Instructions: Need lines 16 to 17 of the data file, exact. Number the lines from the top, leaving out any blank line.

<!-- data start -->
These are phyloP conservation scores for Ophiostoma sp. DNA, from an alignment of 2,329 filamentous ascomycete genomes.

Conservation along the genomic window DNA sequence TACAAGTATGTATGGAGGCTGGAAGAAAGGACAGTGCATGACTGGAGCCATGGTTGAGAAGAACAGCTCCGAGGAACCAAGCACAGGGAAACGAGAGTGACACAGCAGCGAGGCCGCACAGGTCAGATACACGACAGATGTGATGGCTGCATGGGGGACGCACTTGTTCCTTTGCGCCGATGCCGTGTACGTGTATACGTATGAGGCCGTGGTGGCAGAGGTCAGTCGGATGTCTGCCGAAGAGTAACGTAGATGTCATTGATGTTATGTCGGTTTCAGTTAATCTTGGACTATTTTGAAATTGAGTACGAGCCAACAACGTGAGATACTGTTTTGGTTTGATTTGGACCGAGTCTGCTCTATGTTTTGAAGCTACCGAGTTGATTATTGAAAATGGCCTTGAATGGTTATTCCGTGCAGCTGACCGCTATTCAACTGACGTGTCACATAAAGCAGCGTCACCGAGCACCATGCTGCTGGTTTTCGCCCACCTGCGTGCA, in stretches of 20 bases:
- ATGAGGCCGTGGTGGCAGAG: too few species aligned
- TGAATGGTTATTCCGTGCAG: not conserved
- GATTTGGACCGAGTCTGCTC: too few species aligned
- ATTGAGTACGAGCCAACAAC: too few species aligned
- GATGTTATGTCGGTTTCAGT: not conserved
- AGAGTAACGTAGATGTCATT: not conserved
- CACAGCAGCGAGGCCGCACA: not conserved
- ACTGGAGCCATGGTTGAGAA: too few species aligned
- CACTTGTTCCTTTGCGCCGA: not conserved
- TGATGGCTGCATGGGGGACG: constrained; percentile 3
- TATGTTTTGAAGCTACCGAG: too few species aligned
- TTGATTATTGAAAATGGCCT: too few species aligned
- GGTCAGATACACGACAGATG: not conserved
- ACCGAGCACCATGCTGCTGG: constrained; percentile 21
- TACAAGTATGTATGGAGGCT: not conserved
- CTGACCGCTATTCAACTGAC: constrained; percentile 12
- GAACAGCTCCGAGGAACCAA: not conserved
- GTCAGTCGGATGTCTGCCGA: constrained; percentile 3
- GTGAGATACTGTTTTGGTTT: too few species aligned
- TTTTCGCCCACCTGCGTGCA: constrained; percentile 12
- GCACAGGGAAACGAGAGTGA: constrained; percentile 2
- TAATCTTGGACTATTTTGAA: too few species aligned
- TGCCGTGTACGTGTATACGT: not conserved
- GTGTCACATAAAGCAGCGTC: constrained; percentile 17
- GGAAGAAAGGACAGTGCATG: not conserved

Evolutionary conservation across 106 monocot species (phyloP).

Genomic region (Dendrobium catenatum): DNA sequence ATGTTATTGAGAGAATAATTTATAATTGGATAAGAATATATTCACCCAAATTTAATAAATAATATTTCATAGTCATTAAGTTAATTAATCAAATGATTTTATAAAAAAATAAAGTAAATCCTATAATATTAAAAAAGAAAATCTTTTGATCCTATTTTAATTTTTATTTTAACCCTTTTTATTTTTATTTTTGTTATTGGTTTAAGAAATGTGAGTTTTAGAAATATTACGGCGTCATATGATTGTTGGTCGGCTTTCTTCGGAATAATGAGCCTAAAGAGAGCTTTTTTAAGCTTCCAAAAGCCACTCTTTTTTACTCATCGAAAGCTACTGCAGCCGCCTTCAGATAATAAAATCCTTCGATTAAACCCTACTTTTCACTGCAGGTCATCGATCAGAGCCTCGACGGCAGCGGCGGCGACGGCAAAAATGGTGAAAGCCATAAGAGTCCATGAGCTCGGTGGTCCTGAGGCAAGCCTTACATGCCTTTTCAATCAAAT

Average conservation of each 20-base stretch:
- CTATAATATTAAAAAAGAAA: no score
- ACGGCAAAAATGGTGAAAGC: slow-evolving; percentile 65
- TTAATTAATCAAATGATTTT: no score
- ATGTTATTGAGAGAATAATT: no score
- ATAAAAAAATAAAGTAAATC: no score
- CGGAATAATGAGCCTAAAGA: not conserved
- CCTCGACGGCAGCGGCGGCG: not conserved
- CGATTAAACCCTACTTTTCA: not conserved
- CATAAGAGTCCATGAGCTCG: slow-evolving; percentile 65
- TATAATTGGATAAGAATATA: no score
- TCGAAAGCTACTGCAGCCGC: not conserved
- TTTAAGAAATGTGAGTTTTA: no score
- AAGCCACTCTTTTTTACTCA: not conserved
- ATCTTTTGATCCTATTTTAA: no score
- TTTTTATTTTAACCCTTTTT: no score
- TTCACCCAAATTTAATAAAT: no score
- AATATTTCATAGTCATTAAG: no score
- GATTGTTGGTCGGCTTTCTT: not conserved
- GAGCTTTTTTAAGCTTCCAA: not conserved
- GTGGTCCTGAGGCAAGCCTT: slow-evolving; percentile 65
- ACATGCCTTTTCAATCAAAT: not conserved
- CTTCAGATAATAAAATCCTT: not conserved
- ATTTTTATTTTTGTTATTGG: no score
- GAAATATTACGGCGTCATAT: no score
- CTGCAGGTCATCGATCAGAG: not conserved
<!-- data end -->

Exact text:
- ACCGAGCACCATGCTGCTGG: constrained; percentile 21
- TACAAGTATGTATGGAGGCT: not conserved